Yale Publishing Course builds magazine publishers' leadership skills
Despite dire predictions about the demise of print, magazines have not reached the end of the road; they just need to blaze a new trail — albeit a challenging one.
That was the hopeful message stressed by many of the expert presenters at the Yale Publishing Course (YPC) session dedicated to print and digital magazine publishing. The course was one of two sessions on “Leadership Strategies in a Time of Transition” held at the Greenberg Conference Center this summer. Another YPC week-long program is devoted to print and digital book publishing.
Staff members from publications across the country — from popular magazines like “O” to specialized journals and international periodicals — came to Yale to learn how to improve and expand their product from leaders in the industry, Yale faculty and each other.
The experts behind the podium included individuals who worked for or had founded a veritable newsstand’s worth of publications, including Glamour, Town & Country, Newsweek/Daily Beast, People, The Atlantic, Consumer Reports, Dwell, Time, the Atlantic Wire and Flipboard. There were representatives from Facebook, advertising and marketing agencies, and graphic design studios, as well as several “home-grown” presenters.
The latter were Jack Balkin of the Yale Law School, who used the Wikileaks case to explore issues of freedom of expression in a digital age; Richard Foster of the Yale School of Management (SOM), who talked about creative destruction; Amy Wrzesniewski of SOM, who discussed how to manage organizations in the midst of change; and E.C. Schroeder, director of the Beinecke Rare Book and Manuscript Library, who led a tour of the facility. The “home-grown” experts also included the editors of two Yale-based all-online magazines: YaleGlobal Online and Yale Environment 360.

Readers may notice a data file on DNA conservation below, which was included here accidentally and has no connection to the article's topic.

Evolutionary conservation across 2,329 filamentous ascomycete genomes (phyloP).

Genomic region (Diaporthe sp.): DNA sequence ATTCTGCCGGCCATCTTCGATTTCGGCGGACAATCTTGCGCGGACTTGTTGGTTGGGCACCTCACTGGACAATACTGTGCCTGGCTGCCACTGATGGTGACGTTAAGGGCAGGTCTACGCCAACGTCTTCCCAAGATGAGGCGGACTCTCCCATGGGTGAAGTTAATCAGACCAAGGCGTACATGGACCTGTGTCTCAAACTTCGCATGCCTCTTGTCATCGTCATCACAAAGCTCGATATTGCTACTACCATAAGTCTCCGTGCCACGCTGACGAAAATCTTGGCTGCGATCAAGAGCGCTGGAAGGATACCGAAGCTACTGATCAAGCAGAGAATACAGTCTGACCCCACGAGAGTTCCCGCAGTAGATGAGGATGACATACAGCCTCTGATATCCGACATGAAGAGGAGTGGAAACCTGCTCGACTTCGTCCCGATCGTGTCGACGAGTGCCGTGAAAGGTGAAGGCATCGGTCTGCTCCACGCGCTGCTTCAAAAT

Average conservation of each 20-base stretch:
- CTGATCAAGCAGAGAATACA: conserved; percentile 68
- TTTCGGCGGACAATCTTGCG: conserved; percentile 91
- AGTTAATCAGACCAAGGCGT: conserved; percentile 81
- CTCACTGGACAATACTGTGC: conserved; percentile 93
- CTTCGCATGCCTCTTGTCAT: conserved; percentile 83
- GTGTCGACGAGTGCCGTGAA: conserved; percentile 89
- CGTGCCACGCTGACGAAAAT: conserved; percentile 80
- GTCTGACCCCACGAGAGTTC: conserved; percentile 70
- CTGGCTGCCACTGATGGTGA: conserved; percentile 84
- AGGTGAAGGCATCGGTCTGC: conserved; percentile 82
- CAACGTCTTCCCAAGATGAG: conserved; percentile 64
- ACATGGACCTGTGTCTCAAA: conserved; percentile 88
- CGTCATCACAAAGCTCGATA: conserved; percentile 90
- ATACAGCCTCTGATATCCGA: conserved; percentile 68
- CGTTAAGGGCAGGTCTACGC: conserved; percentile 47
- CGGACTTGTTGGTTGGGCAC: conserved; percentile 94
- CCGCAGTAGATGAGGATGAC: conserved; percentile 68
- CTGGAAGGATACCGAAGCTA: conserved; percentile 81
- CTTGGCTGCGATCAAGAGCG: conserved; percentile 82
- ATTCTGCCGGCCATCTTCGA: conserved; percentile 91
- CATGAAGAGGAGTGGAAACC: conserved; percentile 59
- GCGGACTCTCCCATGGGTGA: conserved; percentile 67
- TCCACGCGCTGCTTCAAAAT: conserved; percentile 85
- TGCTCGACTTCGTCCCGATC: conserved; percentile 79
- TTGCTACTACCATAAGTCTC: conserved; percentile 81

“Every year I’m amazed at the breadth of expertise we are able to tap into for the course, and the wide variety of styles of the presenters,” said Tina C. Weiner, director of YPC, noting that an additional benefit of the program is that participants have the opportunity to meet and talk with the presenters during scheduled office hours and meals and receptions throughout the week.
One of the major themes explored in this year’s course was how to expand audiences through online publication and the use of social media. While Glamour magazine is “still strongly committed to print,” said Cynthia Leive, editor-in-chief, it has been working to build an online audience through its website, which shares some content with the print version but primarily includes blogs, slideshows, videos and content contributed by readers.
“Use print for what print does best — spectacular images. Use the web for what it does best — bonding with readers,” she advised, adding that publishers should “take the readers’ pulse constantly” and “go where your readers are.” Toward that end, she noted, Glamour recently launched a subscription for iPad users, who, they’ve discovered, actually spend more time reading the magazine than those who buy the print version — probably because they’ll carry around the iPad wherever they go, whereas they wouldn’t do that with the magazine, Leive suggested.